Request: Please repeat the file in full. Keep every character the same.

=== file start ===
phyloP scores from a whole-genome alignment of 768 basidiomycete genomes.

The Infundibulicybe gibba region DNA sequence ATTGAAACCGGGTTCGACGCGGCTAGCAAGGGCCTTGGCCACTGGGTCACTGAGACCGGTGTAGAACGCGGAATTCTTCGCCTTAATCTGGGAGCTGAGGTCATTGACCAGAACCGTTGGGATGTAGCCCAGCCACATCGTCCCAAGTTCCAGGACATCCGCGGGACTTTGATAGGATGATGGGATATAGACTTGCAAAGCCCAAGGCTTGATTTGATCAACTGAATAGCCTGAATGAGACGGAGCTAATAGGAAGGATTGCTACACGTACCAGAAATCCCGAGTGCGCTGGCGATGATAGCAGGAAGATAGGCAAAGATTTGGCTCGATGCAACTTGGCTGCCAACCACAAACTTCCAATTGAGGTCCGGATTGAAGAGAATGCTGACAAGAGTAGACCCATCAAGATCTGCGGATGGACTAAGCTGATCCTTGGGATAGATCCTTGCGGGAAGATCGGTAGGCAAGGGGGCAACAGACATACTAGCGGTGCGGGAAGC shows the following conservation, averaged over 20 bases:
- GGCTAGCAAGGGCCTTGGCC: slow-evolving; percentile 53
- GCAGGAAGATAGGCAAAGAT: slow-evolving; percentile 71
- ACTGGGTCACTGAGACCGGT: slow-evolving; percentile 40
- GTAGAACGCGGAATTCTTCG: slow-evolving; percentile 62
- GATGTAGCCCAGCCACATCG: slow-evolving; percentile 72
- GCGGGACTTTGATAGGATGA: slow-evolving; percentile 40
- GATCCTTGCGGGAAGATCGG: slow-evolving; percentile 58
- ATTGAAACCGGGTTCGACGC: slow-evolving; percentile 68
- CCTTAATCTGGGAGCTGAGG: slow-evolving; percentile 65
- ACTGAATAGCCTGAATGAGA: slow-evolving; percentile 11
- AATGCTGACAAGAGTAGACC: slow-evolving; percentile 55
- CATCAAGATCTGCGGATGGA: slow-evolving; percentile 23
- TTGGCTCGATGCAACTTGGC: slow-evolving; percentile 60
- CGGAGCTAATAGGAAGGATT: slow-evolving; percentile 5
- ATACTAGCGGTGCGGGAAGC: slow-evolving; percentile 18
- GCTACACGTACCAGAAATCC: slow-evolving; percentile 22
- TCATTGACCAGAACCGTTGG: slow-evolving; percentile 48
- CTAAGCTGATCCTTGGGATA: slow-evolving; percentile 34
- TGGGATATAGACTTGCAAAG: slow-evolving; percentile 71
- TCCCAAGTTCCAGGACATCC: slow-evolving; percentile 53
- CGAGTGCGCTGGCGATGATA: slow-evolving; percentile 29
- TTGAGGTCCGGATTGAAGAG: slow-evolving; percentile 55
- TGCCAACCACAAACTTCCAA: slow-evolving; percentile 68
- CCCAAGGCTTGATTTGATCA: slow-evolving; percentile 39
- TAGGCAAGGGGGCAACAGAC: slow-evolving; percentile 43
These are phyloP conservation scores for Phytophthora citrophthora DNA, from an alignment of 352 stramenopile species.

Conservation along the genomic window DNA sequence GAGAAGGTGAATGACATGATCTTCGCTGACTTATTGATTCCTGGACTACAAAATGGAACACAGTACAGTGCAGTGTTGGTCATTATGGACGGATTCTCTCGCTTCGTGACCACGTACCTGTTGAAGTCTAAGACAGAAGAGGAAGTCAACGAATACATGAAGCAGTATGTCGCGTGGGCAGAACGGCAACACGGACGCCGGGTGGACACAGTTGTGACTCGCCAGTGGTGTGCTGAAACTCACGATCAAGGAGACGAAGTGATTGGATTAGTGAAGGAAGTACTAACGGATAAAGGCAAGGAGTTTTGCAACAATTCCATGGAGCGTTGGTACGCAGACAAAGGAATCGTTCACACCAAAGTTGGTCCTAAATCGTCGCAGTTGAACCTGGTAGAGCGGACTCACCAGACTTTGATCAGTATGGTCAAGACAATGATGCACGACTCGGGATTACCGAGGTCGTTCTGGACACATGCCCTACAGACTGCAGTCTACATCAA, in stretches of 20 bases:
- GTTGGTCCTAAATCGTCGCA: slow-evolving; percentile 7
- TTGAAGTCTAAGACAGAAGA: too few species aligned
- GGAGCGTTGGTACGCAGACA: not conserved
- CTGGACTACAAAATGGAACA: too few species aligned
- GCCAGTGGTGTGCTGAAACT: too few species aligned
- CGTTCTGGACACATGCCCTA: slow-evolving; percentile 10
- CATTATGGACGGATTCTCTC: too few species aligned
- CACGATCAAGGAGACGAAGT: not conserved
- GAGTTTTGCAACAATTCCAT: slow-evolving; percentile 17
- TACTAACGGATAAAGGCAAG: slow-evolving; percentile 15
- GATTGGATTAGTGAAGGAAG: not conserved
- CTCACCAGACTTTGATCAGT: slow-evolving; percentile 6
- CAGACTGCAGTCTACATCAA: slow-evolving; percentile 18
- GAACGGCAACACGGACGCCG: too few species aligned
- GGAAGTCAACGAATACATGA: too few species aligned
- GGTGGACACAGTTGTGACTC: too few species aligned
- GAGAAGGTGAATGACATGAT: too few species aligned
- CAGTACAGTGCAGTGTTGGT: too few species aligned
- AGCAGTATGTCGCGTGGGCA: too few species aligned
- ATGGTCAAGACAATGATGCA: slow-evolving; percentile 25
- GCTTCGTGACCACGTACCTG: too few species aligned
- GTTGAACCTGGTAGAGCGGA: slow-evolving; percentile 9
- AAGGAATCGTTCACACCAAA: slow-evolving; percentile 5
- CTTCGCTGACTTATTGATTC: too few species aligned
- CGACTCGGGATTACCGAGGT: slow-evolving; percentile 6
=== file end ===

phyloP scores from a whole-genome alignment of 768 basidiomycete genomes.

The Infundibulicybe gibba region DNA sequence ATTGAAACCGGGTTCGACGCGGCTAGCAAGGGCCTTGGCCACTGGGTCACTGAGACCGGTGTAGAACGCGGAATTCTTCGCCTTAATCTGGGAGCTGAGGTCATTGACCAGAACCGTTGGGATGTAGCCCAGCCACATCGTCCCAAGTTCCAGGACATCCGCGGGACTTTGATAGGATGATGGGATATAGACTTGCAAAGCCCAAGGCTTGATTTGATCAACTGAATAGCCTGAATGAGACGGAGCTAATAGGAAGGATTGCTACACGTACCAGAAATCCCGAGTGCGCTGGCGATGATAGCAGGAAGATAGGCAAAGATTTGGCTCGATGCAACTTGGCTGCCAACCACAAACTTCCAATTGAGGTCCGGATTGAAGAGAATGCTGACAAGAGTAGACCCATCAAGATCTGCGGATGGACTAAGCTGATCCTTGGGATAGATCCTTGCGGGAAGATCGGTAGGCAAGGGGGCAACAGACATACTAGCGGTGCGGGAAGC shows the following conservation, averaged over 20 bases:
- GGCTAGCAAGGGCCTTGGCC: slow-evolving; percentile 53
- GCAGGAAGATAGGCAAAGAT: slow-evolving; percentile 71
- ACTGGGTCACTGAGACCGGT: slow-evolving; percentile 40
- GTAGAACGCGGAATTCTTCG: slow-evolving; percentile 62
- GATGTAGCCCAGCCACATCG: slow-evolving; percentile 72
- GCGGGACTTTGATAGGATGA: slow-evolving; percentile 40
- GATCCTTGCGGGAAGATCGG: slow-evolving; percentile 58
- ATTGAAACCGGGTTCGACGC: slow-evolving; percentile 68
- CCTTAATCTGGGAGCTGAGG: slow-evolving; percentile 65
- ACTGAATAGCCTGAATGAGA: slow-evolving; percentile 11
- AATGCTGACAAGAGTAGACC: slow-evolving; percentile 55
- CATCAAGATCTGCGGATGGA: slow-evolving; percentile 23
- TTGGCTCGATGCAACTTGGC: slow-evolving; percentile 60
- CGGAGCTAATAGGAAGGATT: slow-evolving; percentile 5
- ATACTAGCGGTGCGGGAAGC: slow-evolving; percentile 18
- GCTACACGTACCAGAAATCC: slow-evolving; percentile 22
- TCATTGACCAGAACCGTTGG: slow-evolving; percentile 48
- CTAAGCTGATCCTTGGGATA: slow-evolving; percentile 34
- TGGGATATAGACTTGCAAAG: slow-evolving; percentile 71
- TCCCAAGTTCCAGGACATCC: slow-evolving; percentile 53
- CGAGTGCGCTGGCGATGATA: slow-evolving; percentile 29
- TTGAGGTCCGGATTGAAGAG: slow-evolving; percentile 55
- TGCCAACCACAAACTTCCAA: slow-evolving; percentile 68
- CCCAAGGCTTGATTTGATCA: slow-evolving; percentile 39
- TAGGCAAGGGGGCAACAGAC: slow-evolving; percentile 43
These are phyloP conservation scores for Phytophthora citrophthora DNA, from an alignment of 352 stramenopile species.

Conservation along the genomic window DNA sequence GAGAAGGTGAATGACATGATCTTCGCTGACTTATTGATTCCTGGACTACAAAATGGAACACAGTACAGTGCAGTGTTGGTCATTATGGACGGATTCTCTCGCTTCGTGACCACGTACCTGTTGAAGTCTAAGACAGAAGAGGAAGTCAACGAATACATGAAGCAGTATGTCGCGTGGGCAGAACGGCAACACGGACGCCGGGTGGACACAGTTGTGACTCGCCAGTGGTGTGCTGAAACTCACGATCAAGGAGACGAAGTGATTGGATTAGTGAAGGAAGTACTAACGGATAAAGGCAAGGAGTTTTGCAACAATTCCATGGAGCGTTGGTACGCAGACAAAGGAATCGTTCACACCAAAGTTGGTCCTAAATCGTCGCAGTTGAACCTGGTAGAGCGGACTCACCAGACTTTGATCAGTATGGTCAAGACAATGATGCACGACTCGGGATTACCGAGGTCGTTCTGGACACATGCCCTACAGACTGCAGTCTACATCAA, in stretches of 20 bases:
- GTTGGTCCTAAATCGTCGCA: slow-evolving; percentile 7
- TTGAAGTCTAAGACAGAAGA: too few species aligned
- GGAGCGTTGGTACGCAGACA: not conserved
- CTGGACTACAAAATGGAACA: too few species aligned
- GCCAGTGGTGTGCTGAAACT: too few species aligned
- CGTTCTGGACACATGCCCTA: slow-evolving; percentile 10
- CATTATGGACGGATTCTCTC: too few species aligned
- CACGATCAAGGAGACGAAGT: not conserved
- GAGTTTTGCAACAATTCCAT: slow-evolving; percentile 17
- TACTAACGGATAAAGGCAAG: slow-evolving; percentile 15
- GATTGGATTAGTGAAGGAAG: not conserved
- CTCACCAGACTTTGATCAGT: slow-evolving; percentile 6
- CAGACTGCAGTCTACATCAA: slow-evolving; percentile 18
- GAACGGCAACACGGACGCCG: too few species aligned
- GGAAGTCAACGAATACATGA: too few species aligned
- GGTGGACACAGTTGTGACTC: too few species aligned
- GAGAAGGTGAATGACATGAT: too few species aligned
- CAGTACAGTGCAGTGTTGGT: too few species aligned
- AGCAGTATGTCGCGTGGGCA: too few species aligned
- ATGGTCAAGACAATGATGCA: slow-evolving; percentile 25
- GCTTCGTGACCACGTACCTG: too few species aligned
- GTTGAACCTGGTAGAGCGGA: slow-evolving; percentile 9
- AAGGAATCGTTCACACCAAA: slow-evolving; percentile 5
- CTTCGCTGACTTATTGATTC: too few species aligned
- CGACTCGGGATTACCGAGGT: slow-evolving; percentile 6